La Catastrophe de la Martinique: nine
The Funeral Boat
On Land…What We Saw There
I had seen the volcano in passing near the coast, aboard the Saint-Domingue. I had observed the terror it threatened to hurl upon Fort-de-France. I wanted to see this more closely. And I wanted above all to see the ruins, to go over that which had been the prosperous city, the welcoming city, where four years ago on an earlier trip to the Antilles, I had been pampered, feted.
I went with what was called, in Fort-de-France, the Cappa mission, that is to say, the detachment of workers under the direction of M. Cappa, architect of the city, who had the mission of burying and burning the corpses. It was the dredging-boat of the port which each day…when it rested, when the sleep of the volcano permitted…carried this mission from Fort-de-France to Saint-Pierre.
The boat was always loaded with barrels of lime, jars of carbolic acid, and cans of kerosene. It had taken on the odor of a hospital ward, an “amphitheater”. I have sailed on all sorts of boats. I had missed that of gravedigger.
Dreary…do you think?
But no…it carried also two policemen and two priests, who told me stories…stories of the volcano.
And then it had this inestimable advantage, that it was a dredger, and could not go fast. And as it passed very near the coast when we were along the devastated regions, I could see well.
The southern limit of the destroyed zone was in the town of Carbet.
It was pretty, once, this town narrow and long, that slept on the beach at the foot of low hills furrowed and fertile. It was a town of rich cultivation, and rich fishing. The fire and the sea have left only ashes, only ruins.
It is at first scorched cocoanut trees and scorched cane; then, burnt cocoanuts and burnt cane.
And the debris of huts, and the scattered stone of houses. In a sheltering ravine, the church and its surrounding outbuildings are intact…but abandoned. The hot ashes have chased away the men.
And by measures, as we advance towards the North, we see destruction more profound. The trees remain only smoking trunks. The cane fields, nothing, nothing but ravaged earth. The huts debris on the soil. It is a tangle of rubble. All the shoreline is full of what the waves return, like dead algae on our own beaches. The flanks of the hills are planed, harrowed; the heights are scorched, defoliated, carbonized.
And everything afterwards is ash. It has come to rest in turbulence fallen with the rain. It gives the illusion of lava flows.
Then there are the naked rocks, grey and livid. The cliff looks like the walls of a lime-kiln. Farther on is the open land, under a frosting of white. The ashes flocked on the perimeters of the cliff and the hills, drawn in arabesques of unimaginable fantasy. All these combinations of grey and of white. The white of baked stone, the grey of ash. That which might be carved, modeled, drawn, painted, of this madness, could have no more than grey and white for the translation, in color, of a crisis.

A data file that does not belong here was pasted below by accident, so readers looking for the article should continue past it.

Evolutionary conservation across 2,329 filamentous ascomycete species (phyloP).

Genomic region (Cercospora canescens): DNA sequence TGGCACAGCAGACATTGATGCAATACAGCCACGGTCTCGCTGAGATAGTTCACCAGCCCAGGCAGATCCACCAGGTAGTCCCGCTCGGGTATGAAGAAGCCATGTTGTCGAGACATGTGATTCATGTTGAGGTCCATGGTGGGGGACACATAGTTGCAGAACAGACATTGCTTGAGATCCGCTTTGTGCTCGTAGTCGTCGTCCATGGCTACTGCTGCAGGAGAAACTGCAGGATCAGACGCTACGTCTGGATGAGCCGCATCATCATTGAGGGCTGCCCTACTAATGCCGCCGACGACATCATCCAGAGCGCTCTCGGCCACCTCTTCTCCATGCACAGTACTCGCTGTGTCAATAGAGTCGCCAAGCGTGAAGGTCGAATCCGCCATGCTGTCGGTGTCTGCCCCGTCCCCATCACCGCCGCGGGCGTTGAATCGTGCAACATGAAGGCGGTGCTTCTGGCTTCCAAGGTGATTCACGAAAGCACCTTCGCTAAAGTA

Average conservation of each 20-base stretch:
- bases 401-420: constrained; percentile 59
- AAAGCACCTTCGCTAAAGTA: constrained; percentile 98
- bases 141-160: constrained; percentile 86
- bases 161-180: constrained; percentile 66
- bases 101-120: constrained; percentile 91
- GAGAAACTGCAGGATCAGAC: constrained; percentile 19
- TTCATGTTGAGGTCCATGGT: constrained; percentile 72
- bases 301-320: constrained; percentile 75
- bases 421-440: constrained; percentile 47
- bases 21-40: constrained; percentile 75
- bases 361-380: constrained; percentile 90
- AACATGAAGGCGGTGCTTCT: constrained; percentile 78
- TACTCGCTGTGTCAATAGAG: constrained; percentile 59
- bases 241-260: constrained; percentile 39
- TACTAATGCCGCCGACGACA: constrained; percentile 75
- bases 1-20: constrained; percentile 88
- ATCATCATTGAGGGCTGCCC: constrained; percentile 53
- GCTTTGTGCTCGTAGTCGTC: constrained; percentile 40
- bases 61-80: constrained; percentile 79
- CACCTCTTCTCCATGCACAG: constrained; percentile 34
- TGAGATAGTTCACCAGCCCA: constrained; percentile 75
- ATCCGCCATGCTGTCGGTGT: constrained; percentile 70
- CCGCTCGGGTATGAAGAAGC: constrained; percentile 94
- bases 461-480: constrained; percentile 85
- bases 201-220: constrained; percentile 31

At the Monsieur quarter, a wreck on the beach. And it is there the truly beautiful devastation begins. Clearly, one sees that a gust of fire has passed here, wrenching the skeletons of calcined trees on the desiccated soil, cooked and recooked. But the gust was not much elevated. On the hills, higher, at one hundred thirty to one hundred fifty meters, are fields of cane still green. This makes a brutal contrast. At the heights, life. Below, death.
At several points I could pinpoint, by this, the upper limits of the destructive phenomenon. From one hundred twenty to one hundred forty meters.
Then, it is the quarter of l’Anse. In the middle of the burned ruins, a house has its four walls and its roof. It sings a foolish solo in a décor of trees without leaves, twisted by fire.
The tornado of flame seems to have worked as though a factory for “bent wood”. This hallucinatory vision, with the headway of the boat, chases place to place; this vision of calcined trees in poses of agony. The corpses of men are frightful. But the dead lie. Death lets stand the corpses of trees. And this may be still more frightful. Death in that which lives a little, seems a more potent death…
She has stricken all here, death. At the southern tip of Saint-Pierre, on the flank of the hill, mid-coast, on a prominence that dominates the harbor, the sailors had lifted a great and beautiful statue of the “Bonne Mère”, to protect the shipping. The pedestal of the statue is all that stands. The virgin of stone has been projected twenty meters. But she has not broken in this fall. She has fallen intact, face to earth. One of the sailors of the funeral boat told me it is for weeping; not to look on the destruction she did not know how to prevent.
And the city…this which was a city…
The words, the words to tell it…
No…I can’t find them…
La Catastrophe de la Martinique
(La Catastrophe de la Martinique, Jean Hess, 1902; translation 2018, Stephanie Foster)